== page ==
Still, the reason I’m voting NO has nothing to do with me making an informed decision. I’m voting NO because I’m sick of seeing payday loan stores on every single street corner with their ugly signs “CASH NOW!!!”
Is this really a good way for me to decide how to vote on a ballot proposition? I think it is similar to how I vote to support smoking bans: I hate smoking and I want it banned.
Of couse, now I wonder what will happen to all the payday loan places if the proposition is defeated? Something worse and uglier?
I don’t know much about it, but what I’ve read right here on these boards is those payday loan places are basically legalized loan sharking, and as far as I’m concerned, loan sharking is supposed to be illegal, whether it’s “we breaka you legs,” or it’s “sure, just pay us reprehensible interest rates!”
The ballot measure was written by the payday loan industry. I don’t believe they have any intention of reducing the number of storefronts. They just want the exception from Arizona’s usury laws put in the constitution.
The reason they have to charge high interest rates (500+% APRs, similar to Pawn shop rates) is precisely because they cannot ‘breaka you legs’. And they are dealing with extremely high-risk populations. So they have to be compensated for it in a different way.
If you can’t charge high fees (which effectively translate into high interest rates) or high interest rates for such populations, the proposition makes no economic sense for the lender without high APRs. And if they go out of business, the would-be borrowers may indeed go to the next-best alternative, which is somebody who threatens to ‘breaka you legs’.
There is a whole sector of the lending economy known as ‘hard-money lenders’ who also charge extremely high interest rates for what (seems like) legitimate business purposes. I know a few individuals who are in the business. Their typical client is someone who needs the money for a short period of time - usually a month or so - to close a real-estate deal, or an equity investment in a small company, or some other transaction that is complicated, time-consuming to underwrite and/or unpalatable to banks for some other reason. The lender will usually charge anywhere from 5-15% plus fees for a month. You can multiply that by 12 and get a feel for the APR.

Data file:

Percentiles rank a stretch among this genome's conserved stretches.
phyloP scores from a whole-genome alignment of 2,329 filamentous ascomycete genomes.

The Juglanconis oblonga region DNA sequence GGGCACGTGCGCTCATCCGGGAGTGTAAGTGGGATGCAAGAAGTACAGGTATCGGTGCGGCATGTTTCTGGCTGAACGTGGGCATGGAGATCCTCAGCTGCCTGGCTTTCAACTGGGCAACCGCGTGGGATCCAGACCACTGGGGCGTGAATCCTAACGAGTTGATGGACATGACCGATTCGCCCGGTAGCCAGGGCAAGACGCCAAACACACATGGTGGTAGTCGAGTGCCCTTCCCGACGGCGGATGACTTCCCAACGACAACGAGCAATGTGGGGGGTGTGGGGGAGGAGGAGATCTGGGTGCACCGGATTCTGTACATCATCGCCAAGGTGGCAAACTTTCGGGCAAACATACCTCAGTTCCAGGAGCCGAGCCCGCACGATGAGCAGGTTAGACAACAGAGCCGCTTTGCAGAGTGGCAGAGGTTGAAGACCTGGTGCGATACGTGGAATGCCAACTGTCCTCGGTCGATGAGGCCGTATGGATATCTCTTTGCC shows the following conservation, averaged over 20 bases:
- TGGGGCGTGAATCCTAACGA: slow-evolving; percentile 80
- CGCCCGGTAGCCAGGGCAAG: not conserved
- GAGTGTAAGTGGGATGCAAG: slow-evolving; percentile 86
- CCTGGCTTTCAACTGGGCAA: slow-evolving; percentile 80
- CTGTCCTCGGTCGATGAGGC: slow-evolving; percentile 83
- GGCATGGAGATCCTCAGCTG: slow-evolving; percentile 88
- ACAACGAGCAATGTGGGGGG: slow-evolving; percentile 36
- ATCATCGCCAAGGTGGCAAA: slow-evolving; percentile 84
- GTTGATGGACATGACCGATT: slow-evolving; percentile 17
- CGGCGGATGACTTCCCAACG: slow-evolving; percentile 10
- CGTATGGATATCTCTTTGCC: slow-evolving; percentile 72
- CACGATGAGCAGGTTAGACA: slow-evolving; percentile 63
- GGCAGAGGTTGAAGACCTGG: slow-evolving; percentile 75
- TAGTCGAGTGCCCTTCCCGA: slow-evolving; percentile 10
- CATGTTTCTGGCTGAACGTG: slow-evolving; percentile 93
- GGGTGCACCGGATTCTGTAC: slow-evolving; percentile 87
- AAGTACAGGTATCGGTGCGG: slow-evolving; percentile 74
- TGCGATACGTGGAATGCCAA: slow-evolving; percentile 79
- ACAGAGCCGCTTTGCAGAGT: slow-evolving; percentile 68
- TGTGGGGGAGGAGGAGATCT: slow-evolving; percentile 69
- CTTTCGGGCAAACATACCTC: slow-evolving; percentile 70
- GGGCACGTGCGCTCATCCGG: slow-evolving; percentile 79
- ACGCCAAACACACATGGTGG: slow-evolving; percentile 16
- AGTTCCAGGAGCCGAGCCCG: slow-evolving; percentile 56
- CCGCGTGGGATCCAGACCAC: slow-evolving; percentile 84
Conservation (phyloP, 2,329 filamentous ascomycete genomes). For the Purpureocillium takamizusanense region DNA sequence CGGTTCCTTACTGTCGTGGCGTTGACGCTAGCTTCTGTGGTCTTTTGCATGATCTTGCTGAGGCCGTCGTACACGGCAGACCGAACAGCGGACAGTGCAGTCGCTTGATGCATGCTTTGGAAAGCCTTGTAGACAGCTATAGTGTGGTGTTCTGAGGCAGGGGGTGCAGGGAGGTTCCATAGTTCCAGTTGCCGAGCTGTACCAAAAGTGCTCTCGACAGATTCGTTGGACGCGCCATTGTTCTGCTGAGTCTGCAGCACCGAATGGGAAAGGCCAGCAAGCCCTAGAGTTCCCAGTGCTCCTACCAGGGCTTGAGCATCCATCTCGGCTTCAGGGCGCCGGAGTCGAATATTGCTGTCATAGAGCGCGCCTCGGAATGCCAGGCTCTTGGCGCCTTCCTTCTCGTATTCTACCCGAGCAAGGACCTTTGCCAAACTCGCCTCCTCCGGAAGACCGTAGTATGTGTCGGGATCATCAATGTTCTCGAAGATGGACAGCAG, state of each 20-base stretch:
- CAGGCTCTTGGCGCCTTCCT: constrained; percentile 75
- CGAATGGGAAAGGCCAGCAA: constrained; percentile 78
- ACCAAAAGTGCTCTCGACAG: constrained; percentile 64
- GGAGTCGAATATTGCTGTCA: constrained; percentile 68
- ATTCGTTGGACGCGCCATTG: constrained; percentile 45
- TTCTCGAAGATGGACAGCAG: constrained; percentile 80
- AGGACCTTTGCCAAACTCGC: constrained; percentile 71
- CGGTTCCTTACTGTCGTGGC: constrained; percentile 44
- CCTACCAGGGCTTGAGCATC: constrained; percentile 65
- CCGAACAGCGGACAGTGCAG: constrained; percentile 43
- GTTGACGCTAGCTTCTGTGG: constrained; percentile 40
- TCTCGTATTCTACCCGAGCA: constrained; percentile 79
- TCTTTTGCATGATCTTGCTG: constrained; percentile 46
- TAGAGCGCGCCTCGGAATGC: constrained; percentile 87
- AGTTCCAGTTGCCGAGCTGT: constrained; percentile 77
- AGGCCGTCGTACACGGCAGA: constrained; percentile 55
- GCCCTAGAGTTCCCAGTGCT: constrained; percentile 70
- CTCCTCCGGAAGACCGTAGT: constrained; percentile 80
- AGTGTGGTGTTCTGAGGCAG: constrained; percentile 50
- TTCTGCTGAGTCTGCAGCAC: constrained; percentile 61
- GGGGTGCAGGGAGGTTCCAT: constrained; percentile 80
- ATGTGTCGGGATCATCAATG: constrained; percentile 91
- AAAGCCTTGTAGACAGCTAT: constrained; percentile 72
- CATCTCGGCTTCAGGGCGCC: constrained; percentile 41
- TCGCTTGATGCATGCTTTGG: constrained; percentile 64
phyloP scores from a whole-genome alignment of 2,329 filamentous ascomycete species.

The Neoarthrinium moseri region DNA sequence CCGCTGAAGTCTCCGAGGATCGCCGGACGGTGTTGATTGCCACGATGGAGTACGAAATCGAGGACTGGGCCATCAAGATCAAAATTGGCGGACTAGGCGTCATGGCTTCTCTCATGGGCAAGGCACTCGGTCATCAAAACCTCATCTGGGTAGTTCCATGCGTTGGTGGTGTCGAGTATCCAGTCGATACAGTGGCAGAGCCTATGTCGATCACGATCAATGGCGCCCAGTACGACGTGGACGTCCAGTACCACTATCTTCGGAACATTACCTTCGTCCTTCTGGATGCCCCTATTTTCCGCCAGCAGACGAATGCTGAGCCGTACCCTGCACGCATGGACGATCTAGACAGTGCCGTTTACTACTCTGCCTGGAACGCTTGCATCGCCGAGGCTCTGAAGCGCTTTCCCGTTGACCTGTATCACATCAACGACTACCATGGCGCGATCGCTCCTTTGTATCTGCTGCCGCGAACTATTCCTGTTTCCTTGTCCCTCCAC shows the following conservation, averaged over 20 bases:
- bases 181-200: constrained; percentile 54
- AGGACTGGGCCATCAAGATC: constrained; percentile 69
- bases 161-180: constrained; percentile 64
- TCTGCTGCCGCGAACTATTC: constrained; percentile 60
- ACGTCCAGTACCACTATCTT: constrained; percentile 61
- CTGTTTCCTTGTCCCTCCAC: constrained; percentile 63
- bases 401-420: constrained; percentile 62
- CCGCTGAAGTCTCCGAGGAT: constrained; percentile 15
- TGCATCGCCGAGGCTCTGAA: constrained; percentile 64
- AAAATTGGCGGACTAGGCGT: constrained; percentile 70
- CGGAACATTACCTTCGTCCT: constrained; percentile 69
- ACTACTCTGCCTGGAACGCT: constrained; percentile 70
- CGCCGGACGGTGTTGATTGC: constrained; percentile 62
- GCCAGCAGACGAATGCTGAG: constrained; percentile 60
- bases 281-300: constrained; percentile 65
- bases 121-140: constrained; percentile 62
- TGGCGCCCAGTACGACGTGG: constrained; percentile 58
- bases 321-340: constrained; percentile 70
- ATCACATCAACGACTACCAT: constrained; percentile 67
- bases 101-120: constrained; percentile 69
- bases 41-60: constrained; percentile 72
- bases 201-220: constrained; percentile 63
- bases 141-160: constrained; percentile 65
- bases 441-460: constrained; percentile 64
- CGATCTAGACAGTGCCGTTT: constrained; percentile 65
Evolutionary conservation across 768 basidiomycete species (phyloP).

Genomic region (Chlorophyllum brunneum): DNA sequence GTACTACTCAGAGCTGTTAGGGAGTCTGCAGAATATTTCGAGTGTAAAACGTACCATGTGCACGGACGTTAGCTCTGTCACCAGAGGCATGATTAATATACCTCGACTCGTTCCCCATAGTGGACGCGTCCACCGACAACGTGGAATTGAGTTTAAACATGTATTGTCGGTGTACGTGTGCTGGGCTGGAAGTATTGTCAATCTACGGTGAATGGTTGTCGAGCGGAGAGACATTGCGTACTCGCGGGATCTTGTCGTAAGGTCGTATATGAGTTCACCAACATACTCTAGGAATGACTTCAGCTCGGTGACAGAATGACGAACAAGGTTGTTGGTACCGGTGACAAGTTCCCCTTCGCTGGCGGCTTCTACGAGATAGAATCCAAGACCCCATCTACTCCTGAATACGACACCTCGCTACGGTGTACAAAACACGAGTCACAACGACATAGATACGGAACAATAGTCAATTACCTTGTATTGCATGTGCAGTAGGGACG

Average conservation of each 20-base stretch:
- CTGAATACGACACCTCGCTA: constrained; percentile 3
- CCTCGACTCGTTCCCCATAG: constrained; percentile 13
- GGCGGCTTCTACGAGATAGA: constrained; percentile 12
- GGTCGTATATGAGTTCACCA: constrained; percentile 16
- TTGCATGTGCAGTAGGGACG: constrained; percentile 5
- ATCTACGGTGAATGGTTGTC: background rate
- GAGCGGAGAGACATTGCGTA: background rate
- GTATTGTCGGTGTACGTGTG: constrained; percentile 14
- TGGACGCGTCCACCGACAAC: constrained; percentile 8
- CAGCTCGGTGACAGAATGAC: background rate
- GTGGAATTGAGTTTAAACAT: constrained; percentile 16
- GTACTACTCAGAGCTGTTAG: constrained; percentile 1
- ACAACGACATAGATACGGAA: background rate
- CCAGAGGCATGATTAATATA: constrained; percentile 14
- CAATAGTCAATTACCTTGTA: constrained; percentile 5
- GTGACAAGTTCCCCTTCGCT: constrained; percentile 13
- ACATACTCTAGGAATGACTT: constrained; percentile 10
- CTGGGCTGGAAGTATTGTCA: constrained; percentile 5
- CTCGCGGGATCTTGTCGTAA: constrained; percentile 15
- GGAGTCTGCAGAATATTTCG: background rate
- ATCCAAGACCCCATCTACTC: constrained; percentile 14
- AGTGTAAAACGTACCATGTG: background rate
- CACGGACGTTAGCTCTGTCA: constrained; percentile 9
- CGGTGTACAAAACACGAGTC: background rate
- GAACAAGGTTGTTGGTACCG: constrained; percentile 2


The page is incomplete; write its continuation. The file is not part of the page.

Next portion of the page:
The loans are usually heavily collateralized with low LTVs in the 50% range. This is so the lender has high confidence they can recover if the borrower defaults. Sound familiar? It’s basically pawn-broking, but at a much larger scale and more ‘legitimate sounding’.
Payday loans are often unsecured and therefore have little recourse to the lender in the way of asset reclamation if the borrower defaults. Therefore, the interest rates need to be sky-high to accomodate for that lack of recovery potential.
A lot of people have a lot of energy aligned against outlawing these joints. I’m somewhat indifferent, other than to notice that if they are growing and successful it’s probably for a reason. Meaning, there is demand for their services. The demand will likely go elsewhere if the payday loan shops go away. I know people would love to believe otherwise, but human history has shown that not to be the case.
I firmly believe in letting people make their own bad decisions, and then taking the consequences.
Many people use payday loans to get them out of a short term bad financial spot, then pay them back as they agreed. Some can’t or don’t pay them back as agreed, and they have to pay a high interest rate that they agreed to ahead of time.
If this weren’t legal, they would be stuck. Banks don’t loan $150 for a week. They would have no place to get such a loan. And with the credit crunch, they’ll have even fewer choices.
The Grameen Bank, which is essentially a somewhat more benign payday loan scheme (i.e. 20% interest and non-profit instead of 100% or whatnot) has received a Nobel Prize for their poverty -reduction efforts. Why are you opposed to having the same kind of service in your neighborhood?
Interesting so you are voting that a service that many people find necessary should not be available, thus removing the ability for people to acquire cash if they are in dire straits and ending the livelihood of many people. How magnanimous of you.
Is it really better for people to just not pay their bills, or even commit crimes to get a little money, than to do the right thing, suck it up and pay a little bit of interest if that’s what it takes to manage their financial affairs legally and responsibly?